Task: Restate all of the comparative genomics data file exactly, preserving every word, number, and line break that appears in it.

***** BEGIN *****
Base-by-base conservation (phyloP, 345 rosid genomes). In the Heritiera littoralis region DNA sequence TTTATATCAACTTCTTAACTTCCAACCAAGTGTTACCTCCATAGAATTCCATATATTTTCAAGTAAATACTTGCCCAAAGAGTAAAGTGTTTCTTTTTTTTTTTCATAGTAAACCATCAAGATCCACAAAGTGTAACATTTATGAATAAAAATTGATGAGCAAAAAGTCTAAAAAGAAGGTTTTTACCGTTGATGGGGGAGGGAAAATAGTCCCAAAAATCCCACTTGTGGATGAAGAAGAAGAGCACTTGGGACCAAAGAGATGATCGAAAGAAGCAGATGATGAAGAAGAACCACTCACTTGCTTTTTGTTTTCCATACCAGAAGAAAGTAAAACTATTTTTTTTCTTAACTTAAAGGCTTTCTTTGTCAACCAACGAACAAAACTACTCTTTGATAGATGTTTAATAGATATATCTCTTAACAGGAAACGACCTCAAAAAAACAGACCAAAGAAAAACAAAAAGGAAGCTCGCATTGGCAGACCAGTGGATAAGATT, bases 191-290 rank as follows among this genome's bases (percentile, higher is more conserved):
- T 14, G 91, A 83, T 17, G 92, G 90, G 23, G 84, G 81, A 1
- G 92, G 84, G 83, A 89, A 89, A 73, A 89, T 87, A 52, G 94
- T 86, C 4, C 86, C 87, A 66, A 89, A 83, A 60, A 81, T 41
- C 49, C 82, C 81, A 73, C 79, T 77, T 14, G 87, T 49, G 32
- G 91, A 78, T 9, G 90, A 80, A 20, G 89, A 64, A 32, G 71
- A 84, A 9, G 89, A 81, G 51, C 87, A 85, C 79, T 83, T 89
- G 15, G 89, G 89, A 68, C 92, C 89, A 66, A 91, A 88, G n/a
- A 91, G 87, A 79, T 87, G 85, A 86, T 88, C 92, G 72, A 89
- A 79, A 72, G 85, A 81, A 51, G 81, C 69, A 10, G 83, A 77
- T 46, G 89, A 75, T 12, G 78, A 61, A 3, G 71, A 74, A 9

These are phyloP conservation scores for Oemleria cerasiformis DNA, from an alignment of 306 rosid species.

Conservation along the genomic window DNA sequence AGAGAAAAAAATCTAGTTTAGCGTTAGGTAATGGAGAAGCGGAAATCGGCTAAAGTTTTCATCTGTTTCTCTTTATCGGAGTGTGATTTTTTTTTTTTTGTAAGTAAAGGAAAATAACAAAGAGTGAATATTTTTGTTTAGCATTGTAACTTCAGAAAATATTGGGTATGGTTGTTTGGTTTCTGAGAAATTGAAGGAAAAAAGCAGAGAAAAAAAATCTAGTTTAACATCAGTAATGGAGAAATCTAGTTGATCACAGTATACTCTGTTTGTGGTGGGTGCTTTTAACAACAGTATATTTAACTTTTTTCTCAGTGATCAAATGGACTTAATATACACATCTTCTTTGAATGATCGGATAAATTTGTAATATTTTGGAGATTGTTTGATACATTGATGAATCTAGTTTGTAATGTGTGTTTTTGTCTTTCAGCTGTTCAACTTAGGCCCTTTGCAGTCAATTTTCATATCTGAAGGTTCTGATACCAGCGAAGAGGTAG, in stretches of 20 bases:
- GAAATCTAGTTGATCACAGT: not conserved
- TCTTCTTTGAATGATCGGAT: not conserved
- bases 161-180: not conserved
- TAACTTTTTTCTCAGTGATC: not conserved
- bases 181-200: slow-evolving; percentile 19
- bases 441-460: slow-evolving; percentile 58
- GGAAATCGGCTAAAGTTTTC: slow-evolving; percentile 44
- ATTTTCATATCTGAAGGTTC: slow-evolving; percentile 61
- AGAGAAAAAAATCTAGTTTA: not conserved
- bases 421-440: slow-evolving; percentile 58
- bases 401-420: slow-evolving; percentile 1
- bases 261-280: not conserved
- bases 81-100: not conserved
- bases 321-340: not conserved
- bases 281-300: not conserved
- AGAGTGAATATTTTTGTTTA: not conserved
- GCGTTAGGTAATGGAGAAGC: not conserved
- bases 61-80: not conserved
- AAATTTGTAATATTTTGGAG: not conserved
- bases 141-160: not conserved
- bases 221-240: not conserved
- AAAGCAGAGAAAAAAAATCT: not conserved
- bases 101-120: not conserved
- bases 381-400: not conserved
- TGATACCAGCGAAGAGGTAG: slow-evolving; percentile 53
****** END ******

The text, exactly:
Base-by-base conservation (phyloP, 345 rosid genomes). In the Heritiera littoralis region DNA sequence TTTATATCAACTTCTTAACTTCCAACCAAGTGTTACCTCCATAGAATTCCATATATTTTCAAGTAAATACTTGCCCAAAGAGTAAAGTGTTTCTTTTTTTTTTTCATAGTAAACCATCAAGATCCACAAAGTGTAACATTTATGAATAAAAATTGATGAGCAAAAAGTCTAAAAAGAAGGTTTTTACCGTTGATGGGGGAGGGAAAATAGTCCCAAAAATCCCACTTGTGGATGAAGAAGAAGAGCACTTGGGACCAAAGAGATGATCGAAAGAAGCAGATGATGAAGAAGAACCACTCACTTGCTTTTTGTTTTCCATACCAGAAGAAAGTAAAACTATTTTTTTTCTTAACTTAAAGGCTTTCTTTGTCAACCAACGAACAAAACTACTCTTTGATAGATGTTTAATAGATATATCTCTTAACAGGAAACGACCTCAAAAAAACAGACCAAAGAAAAACAAAAAGGAAGCTCGCATTGGCAGACCAGTGGATAAGATT, bases 191-290 rank as follows among this genome's bases (percentile, higher is more conserved):
- T 14, G 91, A 83, T 17, G 92, G 90, G 23, G 84, G 81, A 1
- G 92, G 84, G 83, A 89, A 89, A 73, A 89, T 87, A 52, G 94
- T 86, C 4, C 86, C 87, A 66, A 89, A 83, A 60, A 81, T 41
- C 49, C 82, C 81, A 73, C 79, T 77, T 14, G 87, T 49, G 32
- G 91, A 78, T 9, G 90, A 80, A 20, G 89, A 64, A 32, G 71
- A 84, A 9, G 89, A 81, G 51, C 87, A 85, C 79, T 83, T 89
- G 15, G 89, G 89, A 68, C 92, C 89, A 66, A 91, A 88, G n/a
- A 91, G 87, A 79, T 87, G 85, A 86, T 88, C 92, G 72, A 89
- A 79, A 72, G 85, A 81, A 51, G 81, C 69, A 10, G 83, A 77
- T 46, G 89, A 75, T 12, G 78, A 61, A 3, G 71, A 74, A 9

These are phyloP conservation scores for Oemleria cerasiformis DNA, from an alignment of 306 rosid species.

Conservation along the genomic window DNA sequence AGAGAAAAAAATCTAGTTTAGCGTTAGGTAATGGAGAAGCGGAAATCGGCTAAAGTTTTCATCTGTTTCTCTTTATCGGAGTGTGATTTTTTTTTTTTTGTAAGTAAAGGAAAATAACAAAGAGTGAATATTTTTGTTTAGCATTGTAACTTCAGAAAATATTGGGTATGGTTGTTTGGTTTCTGAGAAATTGAAGGAAAAAAGCAGAGAAAAAAAATCTAGTTTAACATCAGTAATGGAGAAATCTAGTTGATCACAGTATACTCTGTTTGTGGTGGGTGCTTTTAACAACAGTATATTTAACTTTTTTCTCAGTGATCAAATGGACTTAATATACACATCTTCTTTGAATGATCGGATAAATTTGTAATATTTTGGAGATTGTTTGATACATTGATGAATCTAGTTTGTAATGTGTGTTTTTGTCTTTCAGCTGTTCAACTTAGGCCCTTTGCAGTCAATTTTCATATCTGAAGGTTCTGATACCAGCGAAGAGGTAG, in stretches of 20 bases:
- GAAATCTAGTTGATCACAGT: not conserved
- TCTTCTTTGAATGATCGGAT: not conserved
- bases 161-180: not conserved
- TAACTTTTTTCTCAGTGATC: not conserved
- bases 181-200: slow-evolving; percentile 19
- bases 441-460: slow-evolving; percentile 58
- GGAAATCGGCTAAAGTTTTC: slow-evolving; percentile 44
- ATTTTCATATCTGAAGGTTC: slow-evolving; percentile 61
- AGAGAAAAAAATCTAGTTTA: not conserved
- bases 421-440: slow-evolving; percentile 58
- bases 401-420: slow-evolving; percentile 1
- bases 261-280: not conserved
- bases 81-100: not conserved
- bases 321-340: not conserved
- bases 281-300: not conserved
- AGAGTGAATATTTTTGTTTA: not conserved
- GCGTTAGGTAATGGAGAAGC: not conserved
- bases 61-80: not conserved
- AAATTTGTAATATTTTGGAG: not conserved
- bases 141-160: not conserved
- bases 221-240: not conserved
- AAAGCAGAGAAAAAAAATCT: not conserved
- bases 101-120: not conserved
- bases 381-400: not conserved
- TGATACCAGCGAAGAGGTAG: slow-evolving; percentile 53